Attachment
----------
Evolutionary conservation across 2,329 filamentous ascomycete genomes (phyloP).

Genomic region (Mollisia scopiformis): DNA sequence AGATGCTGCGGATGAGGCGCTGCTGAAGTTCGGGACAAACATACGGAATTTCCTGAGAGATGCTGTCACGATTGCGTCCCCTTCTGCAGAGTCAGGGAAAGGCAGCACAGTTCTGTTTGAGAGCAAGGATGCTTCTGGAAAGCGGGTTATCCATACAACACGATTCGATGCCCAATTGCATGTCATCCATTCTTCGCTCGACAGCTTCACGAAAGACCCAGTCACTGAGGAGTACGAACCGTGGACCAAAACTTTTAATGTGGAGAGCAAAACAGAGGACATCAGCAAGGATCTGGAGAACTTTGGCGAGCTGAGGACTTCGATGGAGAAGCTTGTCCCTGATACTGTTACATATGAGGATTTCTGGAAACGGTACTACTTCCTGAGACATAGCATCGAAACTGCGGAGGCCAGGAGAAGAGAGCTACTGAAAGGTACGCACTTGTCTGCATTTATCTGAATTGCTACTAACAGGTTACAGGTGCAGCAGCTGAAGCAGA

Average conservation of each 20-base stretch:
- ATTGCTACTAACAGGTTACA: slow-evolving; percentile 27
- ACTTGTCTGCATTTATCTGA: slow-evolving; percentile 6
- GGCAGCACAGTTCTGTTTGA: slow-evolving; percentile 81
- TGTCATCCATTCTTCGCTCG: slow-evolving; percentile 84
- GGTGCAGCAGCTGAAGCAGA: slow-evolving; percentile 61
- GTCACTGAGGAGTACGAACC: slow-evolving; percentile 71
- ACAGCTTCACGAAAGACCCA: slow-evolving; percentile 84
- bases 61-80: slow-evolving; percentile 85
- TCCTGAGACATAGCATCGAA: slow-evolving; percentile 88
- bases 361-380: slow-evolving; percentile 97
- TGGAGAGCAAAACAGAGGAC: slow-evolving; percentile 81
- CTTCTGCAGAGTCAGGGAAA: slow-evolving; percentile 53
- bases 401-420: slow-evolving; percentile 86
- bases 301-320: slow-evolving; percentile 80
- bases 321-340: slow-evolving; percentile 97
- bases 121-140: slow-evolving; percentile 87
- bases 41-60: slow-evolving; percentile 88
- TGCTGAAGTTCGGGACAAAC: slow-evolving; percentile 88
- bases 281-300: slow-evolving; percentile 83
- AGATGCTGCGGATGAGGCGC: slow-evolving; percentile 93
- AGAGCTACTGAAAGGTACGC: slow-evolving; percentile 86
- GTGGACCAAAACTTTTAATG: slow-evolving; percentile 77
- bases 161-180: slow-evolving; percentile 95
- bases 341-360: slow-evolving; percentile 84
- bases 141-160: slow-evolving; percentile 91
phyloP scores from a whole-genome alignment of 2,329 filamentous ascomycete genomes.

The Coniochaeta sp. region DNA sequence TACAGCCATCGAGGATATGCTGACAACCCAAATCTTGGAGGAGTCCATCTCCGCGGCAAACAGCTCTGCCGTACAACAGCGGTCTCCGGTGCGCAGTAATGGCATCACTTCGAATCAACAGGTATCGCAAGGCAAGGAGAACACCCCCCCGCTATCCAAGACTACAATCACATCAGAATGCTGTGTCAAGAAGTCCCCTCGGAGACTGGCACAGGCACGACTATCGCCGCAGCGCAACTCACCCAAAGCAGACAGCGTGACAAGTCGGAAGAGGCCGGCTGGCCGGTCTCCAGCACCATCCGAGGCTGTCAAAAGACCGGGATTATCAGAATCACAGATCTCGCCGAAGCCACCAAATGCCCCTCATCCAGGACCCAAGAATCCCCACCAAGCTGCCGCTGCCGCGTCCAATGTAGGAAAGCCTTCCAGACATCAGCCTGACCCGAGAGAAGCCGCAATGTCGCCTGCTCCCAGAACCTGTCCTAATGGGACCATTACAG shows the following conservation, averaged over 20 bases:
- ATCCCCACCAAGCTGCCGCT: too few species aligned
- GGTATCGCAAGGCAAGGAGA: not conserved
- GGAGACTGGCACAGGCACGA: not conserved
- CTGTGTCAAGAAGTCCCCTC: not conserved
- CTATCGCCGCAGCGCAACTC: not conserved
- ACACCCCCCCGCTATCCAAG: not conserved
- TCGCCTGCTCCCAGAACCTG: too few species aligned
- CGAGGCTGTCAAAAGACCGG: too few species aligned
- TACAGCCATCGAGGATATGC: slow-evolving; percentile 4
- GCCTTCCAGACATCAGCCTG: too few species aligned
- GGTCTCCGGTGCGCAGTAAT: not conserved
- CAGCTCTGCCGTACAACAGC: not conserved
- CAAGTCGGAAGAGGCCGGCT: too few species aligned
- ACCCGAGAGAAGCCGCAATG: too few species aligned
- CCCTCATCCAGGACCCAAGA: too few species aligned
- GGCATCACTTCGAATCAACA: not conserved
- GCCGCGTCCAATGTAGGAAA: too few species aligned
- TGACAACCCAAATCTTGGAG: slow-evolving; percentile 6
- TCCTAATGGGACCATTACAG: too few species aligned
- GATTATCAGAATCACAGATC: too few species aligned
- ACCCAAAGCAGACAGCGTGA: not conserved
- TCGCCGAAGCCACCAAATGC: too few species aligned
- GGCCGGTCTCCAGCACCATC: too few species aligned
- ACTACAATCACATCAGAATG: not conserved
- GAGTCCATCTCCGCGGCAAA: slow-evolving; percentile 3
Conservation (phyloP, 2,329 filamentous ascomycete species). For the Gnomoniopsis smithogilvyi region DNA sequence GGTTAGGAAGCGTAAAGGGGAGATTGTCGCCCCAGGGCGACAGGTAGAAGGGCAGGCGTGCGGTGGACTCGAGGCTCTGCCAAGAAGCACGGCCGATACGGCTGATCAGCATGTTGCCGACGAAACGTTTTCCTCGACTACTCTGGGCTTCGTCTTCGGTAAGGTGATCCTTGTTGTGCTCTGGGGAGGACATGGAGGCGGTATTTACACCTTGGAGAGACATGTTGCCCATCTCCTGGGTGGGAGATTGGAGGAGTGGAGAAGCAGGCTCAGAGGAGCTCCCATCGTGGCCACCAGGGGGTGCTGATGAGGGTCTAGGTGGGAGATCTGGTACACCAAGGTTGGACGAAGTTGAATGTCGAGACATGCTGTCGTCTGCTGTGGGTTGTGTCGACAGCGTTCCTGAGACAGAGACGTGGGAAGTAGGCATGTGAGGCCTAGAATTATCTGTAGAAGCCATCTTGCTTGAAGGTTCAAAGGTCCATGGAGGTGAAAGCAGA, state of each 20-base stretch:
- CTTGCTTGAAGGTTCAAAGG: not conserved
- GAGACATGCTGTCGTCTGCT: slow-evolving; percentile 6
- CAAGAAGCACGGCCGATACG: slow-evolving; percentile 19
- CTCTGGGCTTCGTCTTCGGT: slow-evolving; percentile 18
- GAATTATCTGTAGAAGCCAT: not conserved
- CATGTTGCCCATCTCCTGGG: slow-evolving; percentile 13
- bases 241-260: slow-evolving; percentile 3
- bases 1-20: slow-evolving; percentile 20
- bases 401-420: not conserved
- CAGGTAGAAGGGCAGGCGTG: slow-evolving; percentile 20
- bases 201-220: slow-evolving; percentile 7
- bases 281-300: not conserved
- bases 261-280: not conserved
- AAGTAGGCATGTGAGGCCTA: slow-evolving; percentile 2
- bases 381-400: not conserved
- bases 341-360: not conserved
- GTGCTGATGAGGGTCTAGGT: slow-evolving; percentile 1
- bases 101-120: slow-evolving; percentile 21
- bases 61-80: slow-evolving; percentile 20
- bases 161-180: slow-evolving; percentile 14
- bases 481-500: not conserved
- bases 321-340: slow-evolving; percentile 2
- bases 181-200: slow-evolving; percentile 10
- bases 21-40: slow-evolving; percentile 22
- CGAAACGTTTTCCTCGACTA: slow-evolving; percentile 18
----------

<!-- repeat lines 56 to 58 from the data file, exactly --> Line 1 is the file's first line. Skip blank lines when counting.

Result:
Conservation (phyloP, 2,329 filamentous ascomycete species). For the Gnomoniopsis smithogilvyi region DNA sequence GGTTAGGAAGCGTAAAGGGGAGATTGTCGCCCCAGGGCGACAGGTAGAAGGGCAGGCGTGCGGTGGACTCGAGGCTCTGCCAAGAAGCACGGCCGATACGGCTGATCAGCATGTTGCCGACGAAACGTTTTCCTCGACTACTCTGGGCTTCGTCTTCGGTAAGGTGATCCTTGTTGTGCTCTGGGGAGGACATGGAGGCGGTATTTACACCTTGGAGAGACATGTTGCCCATCTCCTGGGTGGGAGATTGGAGGAGTGGAGAAGCAGGCTCAGAGGAGCTCCCATCGTGGCCACCAGGGGGTGCTGATGAGGGTCTAGGTGGGAGATCTGGTACACCAAGGTTGGACGAAGTTGAATGTCGAGACATGCTGTCGTCTGCTGTGGGTTGTGTCGACAGCGTTCCTGAGACAGAGACGTGGGAAGTAGGCATGTGAGGCCTAGAATTATCTGTAGAAGCCATCTTGCTTGAAGGTTCAAAGGTCCATGGAGGTGAAAGCAGA, state of each 20-base stretch:
- CTTGCTTGAAGGTTCAAAGG: not conserved
- GAGACATGCTGTCGTCTGCT: slow-evolving; percentile 6